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Life After Darrelle Revis: An Early Look at the 2015 Patriots Secondary

How will the All-Pro cornerback joining the New York Jets affect the way the Patriots play defense?

Matt Patricia will probably pull a solution out of his... beard.
Matt Patricia will probably pull a solution out of his... beard.
David Butler II-USA TODAY Sports

In six months, the defending World Champion New England Patriots will open the 2015 NFL season. We do not know who their opponent will be. We do not know who will play for the Patriots either. One of the only things we know is that the defense – especially on the back end – will look different.

With All-Pro cornerback Darrelle Revis agreeing on a 5-year, $70 million contract with the New York Jets and Brandon Browner's free agency status up in the air, the Patriots secondary will see some changes in 2015 – not only in terms of personnel, but probably also in terms of scheme.

With Revis and Browner in the fold, the Patriots were able to play tight man-to-man coverage, using hybrid cover 1 and cover 3 looks with free safety Devin McCourty as the deep presence. The scheme perfectly fit the strengths of the players: Revis and Browner were asked to lock down the outside, while McCourty could patrol the deep middle of the field.

Outside of McCourty, however, the Patriots simply do not have the players to employ this scheme in 2015. What will they therefore do? The keyword is "adjust".

A look at the current Patriots secondary (which will definitely look different in six months) shows us that the Patriots have players, who can play different styles of defense.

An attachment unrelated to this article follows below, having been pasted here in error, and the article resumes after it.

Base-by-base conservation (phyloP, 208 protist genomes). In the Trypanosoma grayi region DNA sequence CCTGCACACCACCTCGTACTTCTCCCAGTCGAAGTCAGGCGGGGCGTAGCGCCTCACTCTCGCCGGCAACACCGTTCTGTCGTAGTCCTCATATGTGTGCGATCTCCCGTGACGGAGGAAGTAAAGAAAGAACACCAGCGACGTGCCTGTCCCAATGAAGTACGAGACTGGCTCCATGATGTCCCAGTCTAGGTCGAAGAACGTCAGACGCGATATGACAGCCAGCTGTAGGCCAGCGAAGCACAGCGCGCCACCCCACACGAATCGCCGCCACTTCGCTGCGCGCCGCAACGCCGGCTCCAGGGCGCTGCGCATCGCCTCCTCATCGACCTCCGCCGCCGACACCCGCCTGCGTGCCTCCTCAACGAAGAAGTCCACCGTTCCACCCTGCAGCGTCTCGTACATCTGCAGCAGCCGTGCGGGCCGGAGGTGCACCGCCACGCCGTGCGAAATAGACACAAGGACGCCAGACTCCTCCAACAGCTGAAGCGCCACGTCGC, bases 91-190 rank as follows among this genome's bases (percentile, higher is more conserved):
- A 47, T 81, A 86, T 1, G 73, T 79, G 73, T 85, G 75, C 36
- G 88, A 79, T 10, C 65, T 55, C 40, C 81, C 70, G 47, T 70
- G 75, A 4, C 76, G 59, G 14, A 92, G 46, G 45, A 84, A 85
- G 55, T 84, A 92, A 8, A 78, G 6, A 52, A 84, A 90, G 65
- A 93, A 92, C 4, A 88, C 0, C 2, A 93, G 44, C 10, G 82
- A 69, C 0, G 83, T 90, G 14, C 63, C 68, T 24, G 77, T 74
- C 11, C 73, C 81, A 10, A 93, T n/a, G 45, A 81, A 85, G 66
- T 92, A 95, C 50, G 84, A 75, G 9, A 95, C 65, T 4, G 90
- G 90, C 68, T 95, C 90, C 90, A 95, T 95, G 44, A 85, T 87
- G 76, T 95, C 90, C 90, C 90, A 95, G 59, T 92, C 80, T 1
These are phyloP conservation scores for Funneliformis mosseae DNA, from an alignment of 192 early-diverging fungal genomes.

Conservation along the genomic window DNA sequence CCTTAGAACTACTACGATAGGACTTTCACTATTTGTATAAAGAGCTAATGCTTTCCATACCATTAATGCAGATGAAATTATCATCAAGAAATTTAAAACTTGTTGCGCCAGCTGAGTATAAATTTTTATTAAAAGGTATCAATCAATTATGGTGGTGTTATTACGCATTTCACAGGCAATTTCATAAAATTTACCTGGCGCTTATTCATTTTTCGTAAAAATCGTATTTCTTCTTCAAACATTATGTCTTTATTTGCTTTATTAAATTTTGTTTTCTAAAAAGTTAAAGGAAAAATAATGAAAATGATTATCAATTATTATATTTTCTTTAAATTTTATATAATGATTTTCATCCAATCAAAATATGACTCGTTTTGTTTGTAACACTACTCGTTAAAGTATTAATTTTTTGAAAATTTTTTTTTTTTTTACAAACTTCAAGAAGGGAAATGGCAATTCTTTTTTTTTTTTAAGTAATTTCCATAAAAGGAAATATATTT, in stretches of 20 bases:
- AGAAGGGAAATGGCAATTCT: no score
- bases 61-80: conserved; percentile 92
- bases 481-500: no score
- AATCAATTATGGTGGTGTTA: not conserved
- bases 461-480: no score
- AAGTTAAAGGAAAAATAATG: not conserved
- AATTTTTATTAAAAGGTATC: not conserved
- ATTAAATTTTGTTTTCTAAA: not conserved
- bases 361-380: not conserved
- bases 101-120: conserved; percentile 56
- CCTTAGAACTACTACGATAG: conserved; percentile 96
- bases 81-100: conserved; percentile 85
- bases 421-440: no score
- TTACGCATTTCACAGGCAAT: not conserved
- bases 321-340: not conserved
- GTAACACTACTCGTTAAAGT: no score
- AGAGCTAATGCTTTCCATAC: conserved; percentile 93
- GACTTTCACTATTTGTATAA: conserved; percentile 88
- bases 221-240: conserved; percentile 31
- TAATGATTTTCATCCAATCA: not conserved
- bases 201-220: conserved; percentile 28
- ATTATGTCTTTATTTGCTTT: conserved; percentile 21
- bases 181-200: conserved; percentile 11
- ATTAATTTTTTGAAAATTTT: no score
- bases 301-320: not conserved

Cornerbacks Logan Ryan and Kyle Arrington as well as safety Duron Harmon are best suited to play in space and when the play evolves in front of them.

Alfonzo Dennard, Tavon Wilson and Patrick Chung, on the other hand, are physical players, not shying away from contact near the line of scrimmage. Dennard – a solid press-man corner – has previously been a two year starter prior to Browner's arrival.

Malcolm Butler – he of recording the Super Bowl clinching interception – displayed an ability to play man-to-man coverage during limited snaps last season, while the recently re-signed McCourty is versatile and good enough to line up as both a cornerback and a safety; he has shown an ability to play in both man-coverage as well as in zone schemes.

One thing that historically makes the Bill Belichick Patriots as good as they are, is the coaching staff's willingness to adapt its scheme, depending on the personnel. With Revis and Browner in the fold, the team ran more man-coverage because it suited the players best. Without those two, New England, as pointed out by NESN's Doug Kyed, might switch to more of a cover 2 zone-approach, like the one they played prior to acquiring Aqib Talib in 2012.

The majority of currently employed secondary players look best suited to play in such a zone-based scheme as they either already have experience in doing so (Arrington, McCourty) or are projected to fit well due to their skill set (Ryan, Harmon). Therefore, it would put them in the best position to be successful; something Belichick and defensive coordinator Matt Patricia will definitely consider when implementing and working on this year's defensive schemes.

A player of Revis' caliber cannot be replaced easily; it is a team effort that ranges from changing the coverage schemes to shoring up the pass rush (the Patriots might address this via Nick Fairley and Jabaal Sheard, who were both linked to the team at one point during free agency). By looking at the current secondary depth, a change from man to zone coverage seems like the way to go in order to get the best out of the different talents on the roster.

Darrelle Revis has left but all is not lost because the Patriots will continue to do what they have always done: adjust.